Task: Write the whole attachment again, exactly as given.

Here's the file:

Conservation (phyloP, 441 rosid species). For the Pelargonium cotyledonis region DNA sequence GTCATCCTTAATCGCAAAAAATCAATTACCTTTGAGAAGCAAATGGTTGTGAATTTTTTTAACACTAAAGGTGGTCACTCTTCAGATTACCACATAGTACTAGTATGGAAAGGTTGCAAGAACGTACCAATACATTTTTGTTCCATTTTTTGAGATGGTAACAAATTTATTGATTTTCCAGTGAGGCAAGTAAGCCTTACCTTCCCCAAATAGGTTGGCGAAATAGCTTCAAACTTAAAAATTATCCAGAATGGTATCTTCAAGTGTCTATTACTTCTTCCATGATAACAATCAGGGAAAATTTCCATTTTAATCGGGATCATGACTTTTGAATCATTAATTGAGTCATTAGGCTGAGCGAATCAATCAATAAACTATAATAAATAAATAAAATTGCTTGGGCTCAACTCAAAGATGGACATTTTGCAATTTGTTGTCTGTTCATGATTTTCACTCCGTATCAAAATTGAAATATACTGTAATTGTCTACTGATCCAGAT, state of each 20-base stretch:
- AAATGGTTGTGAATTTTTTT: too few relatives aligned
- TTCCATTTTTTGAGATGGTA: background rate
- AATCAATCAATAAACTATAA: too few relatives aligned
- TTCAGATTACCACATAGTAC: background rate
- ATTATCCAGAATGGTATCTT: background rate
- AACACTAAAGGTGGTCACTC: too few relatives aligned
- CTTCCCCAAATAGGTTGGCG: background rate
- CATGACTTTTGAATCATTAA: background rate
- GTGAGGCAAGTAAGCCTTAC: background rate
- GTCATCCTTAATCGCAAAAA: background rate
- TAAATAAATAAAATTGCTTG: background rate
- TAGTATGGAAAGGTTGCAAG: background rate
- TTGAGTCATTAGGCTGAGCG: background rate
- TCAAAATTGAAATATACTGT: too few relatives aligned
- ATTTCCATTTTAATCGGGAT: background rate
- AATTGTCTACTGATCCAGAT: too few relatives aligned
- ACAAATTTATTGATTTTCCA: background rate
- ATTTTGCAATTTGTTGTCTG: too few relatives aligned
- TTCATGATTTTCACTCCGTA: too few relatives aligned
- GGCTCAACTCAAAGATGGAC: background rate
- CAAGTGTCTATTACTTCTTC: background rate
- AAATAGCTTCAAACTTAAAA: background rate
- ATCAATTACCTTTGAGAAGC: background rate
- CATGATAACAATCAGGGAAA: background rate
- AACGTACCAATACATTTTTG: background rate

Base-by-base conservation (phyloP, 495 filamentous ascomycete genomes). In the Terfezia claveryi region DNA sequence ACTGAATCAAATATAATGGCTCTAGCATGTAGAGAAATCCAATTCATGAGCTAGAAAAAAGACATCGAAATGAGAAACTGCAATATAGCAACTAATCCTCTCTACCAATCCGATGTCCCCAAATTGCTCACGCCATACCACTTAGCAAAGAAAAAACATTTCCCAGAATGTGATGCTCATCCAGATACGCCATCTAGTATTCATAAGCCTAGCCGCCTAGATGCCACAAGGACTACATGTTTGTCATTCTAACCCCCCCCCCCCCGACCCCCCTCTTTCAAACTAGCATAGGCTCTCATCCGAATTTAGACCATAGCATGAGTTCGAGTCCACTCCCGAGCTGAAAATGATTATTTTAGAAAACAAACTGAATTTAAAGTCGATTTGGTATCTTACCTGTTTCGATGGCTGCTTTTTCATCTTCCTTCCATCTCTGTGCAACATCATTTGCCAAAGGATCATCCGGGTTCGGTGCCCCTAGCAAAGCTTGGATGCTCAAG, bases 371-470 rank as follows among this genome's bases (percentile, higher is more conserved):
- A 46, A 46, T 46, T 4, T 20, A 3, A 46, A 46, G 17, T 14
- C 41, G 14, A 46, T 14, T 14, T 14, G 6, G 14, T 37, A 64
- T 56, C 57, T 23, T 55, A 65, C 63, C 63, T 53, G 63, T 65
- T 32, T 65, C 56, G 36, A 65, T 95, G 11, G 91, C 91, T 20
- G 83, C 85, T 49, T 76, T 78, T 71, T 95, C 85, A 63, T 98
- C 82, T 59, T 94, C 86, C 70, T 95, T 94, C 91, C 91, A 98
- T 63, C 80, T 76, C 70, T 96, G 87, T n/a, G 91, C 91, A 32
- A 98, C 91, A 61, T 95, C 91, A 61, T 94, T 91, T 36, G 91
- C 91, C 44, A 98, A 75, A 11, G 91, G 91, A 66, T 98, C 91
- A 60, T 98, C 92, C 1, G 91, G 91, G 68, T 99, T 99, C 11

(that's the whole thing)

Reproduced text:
Conservation (phyloP, 441 rosid species). For the Pelargonium cotyledonis region DNA sequence GTCATCCTTAATCGCAAAAAATCAATTACCTTTGAGAAGCAAATGGTTGTGAATTTTTTTAACACTAAAGGTGGTCACTCTTCAGATTACCACATAGTACTAGTATGGAAAGGTTGCAAGAACGTACCAATACATTTTTGTTCCATTTTTTGAGATGGTAACAAATTTATTGATTTTCCAGTGAGGCAAGTAAGCCTTACCTTCCCCAAATAGGTTGGCGAAATAGCTTCAAACTTAAAAATTATCCAGAATGGTATCTTCAAGTGTCTATTACTTCTTCCATGATAACAATCAGGGAAAATTTCCATTTTAATCGGGATCATGACTTTTGAATCATTAATTGAGTCATTAGGCTGAGCGAATCAATCAATAAACTATAATAAATAAATAAAATTGCTTGGGCTCAACTCAAAGATGGACATTTTGCAATTTGTTGTCTGTTCATGATTTTCACTCCGTATCAAAATTGAAATATACTGTAATTGTCTACTGATCCAGAT, state of each 20-base stretch:
- AAATGGTTGTGAATTTTTTT: too few relatives aligned
- TTCCATTTTTTGAGATGGTA: background rate
- AATCAATCAATAAACTATAA: too few relatives aligned
- TTCAGATTACCACATAGTAC: background rate
- ATTATCCAGAATGGTATCTT: background rate
- AACACTAAAGGTGGTCACTC: too few relatives aligned
- CTTCCCCAAATAGGTTGGCG: background rate
- CATGACTTTTGAATCATTAA: background rate
- GTGAGGCAAGTAAGCCTTAC: background rate
- GTCATCCTTAATCGCAAAAA: background rate
- TAAATAAATAAAATTGCTTG: background rate
- TAGTATGGAAAGGTTGCAAG: background rate
- TTGAGTCATTAGGCTGAGCG: background rate
- TCAAAATTGAAATATACTGT: too few relatives aligned
- ATTTCCATTTTAATCGGGAT: background rate
- AATTGTCTACTGATCCAGAT: too few relatives aligned
- ACAAATTTATTGATTTTCCA: background rate
- ATTTTGCAATTTGTTGTCTG: too few relatives aligned
- TTCATGATTTTCACTCCGTA: too few relatives aligned
- GGCTCAACTCAAAGATGGAC: background rate
- CAAGTGTCTATTACTTCTTC: background rate
- AAATAGCTTCAAACTTAAAA: background rate
- ATCAATTACCTTTGAGAAGC: background rate
- CATGATAACAATCAGGGAAA: background rate
- AACGTACCAATACATTTTTG: background rate

Base-by-base conservation (phyloP, 495 filamentous ascomycete genomes). In the Terfezia claveryi region DNA sequence ACTGAATCAAATATAATGGCTCTAGCATGTAGAGAAATCCAATTCATGAGCTAGAAAAAAGACATCGAAATGAGAAACTGCAATATAGCAACTAATCCTCTCTACCAATCCGATGTCCCCAAATTGCTCACGCCATACCACTTAGCAAAGAAAAAACATTTCCCAGAATGTGATGCTCATCCAGATACGCCATCTAGTATTCATAAGCCTAGCCGCCTAGATGCCACAAGGACTACATGTTTGTCATTCTAACCCCCCCCCCCCCGACCCCCCTCTTTCAAACTAGCATAGGCTCTCATCCGAATTTAGACCATAGCATGAGTTCGAGTCCACTCCCGAGCTGAAAATGATTATTTTAGAAAACAAACTGAATTTAAAGTCGATTTGGTATCTTACCTGTTTCGATGGCTGCTTTTTCATCTTCCTTCCATCTCTGTGCAACATCATTTGCCAAAGGATCATCCGGGTTCGGTGCCCCTAGCAAAGCTTGGATGCTCAAG, bases 371-470 rank as follows among this genome's bases (percentile, higher is more conserved):
- A 46, A 46, T 46, T 4, T 20, A 3, A 46, A 46, G 17, T 14
- C 41, G 14, A 46, T 14, T 14, T 14, G 6, G 14, T 37, A 64
- T 56, C 57, T 23, T 55, A 65, C 63, C 63, T 53, G 63, T 65
- T 32, T 65, C 56, G 36, A 65, T 95, G 11, G 91, C 91, T 20
- G 83, C 85, T 49, T 76, T 78, T 71, T 95, C 85, A 63, T 98
- C 82, T 59, T 94, C 86, C 70, T 95, T 94, C 91, C 91, A 98
- T 63, C 80, T 76, C 70, T 96, G 87, T n/a, G 91, C 91, A 32
- A 98, C 91, A 61, T 95, C 91, A 61, T 94, T 91, T 36, G 91
- C 91, C 44, A 98, A 75, A 11, G 91, G 91, A 66, T 98, C 91
- A 60, T 98, C 92, C 1, G 91, G 91, G 68, T 99, T 99, C 11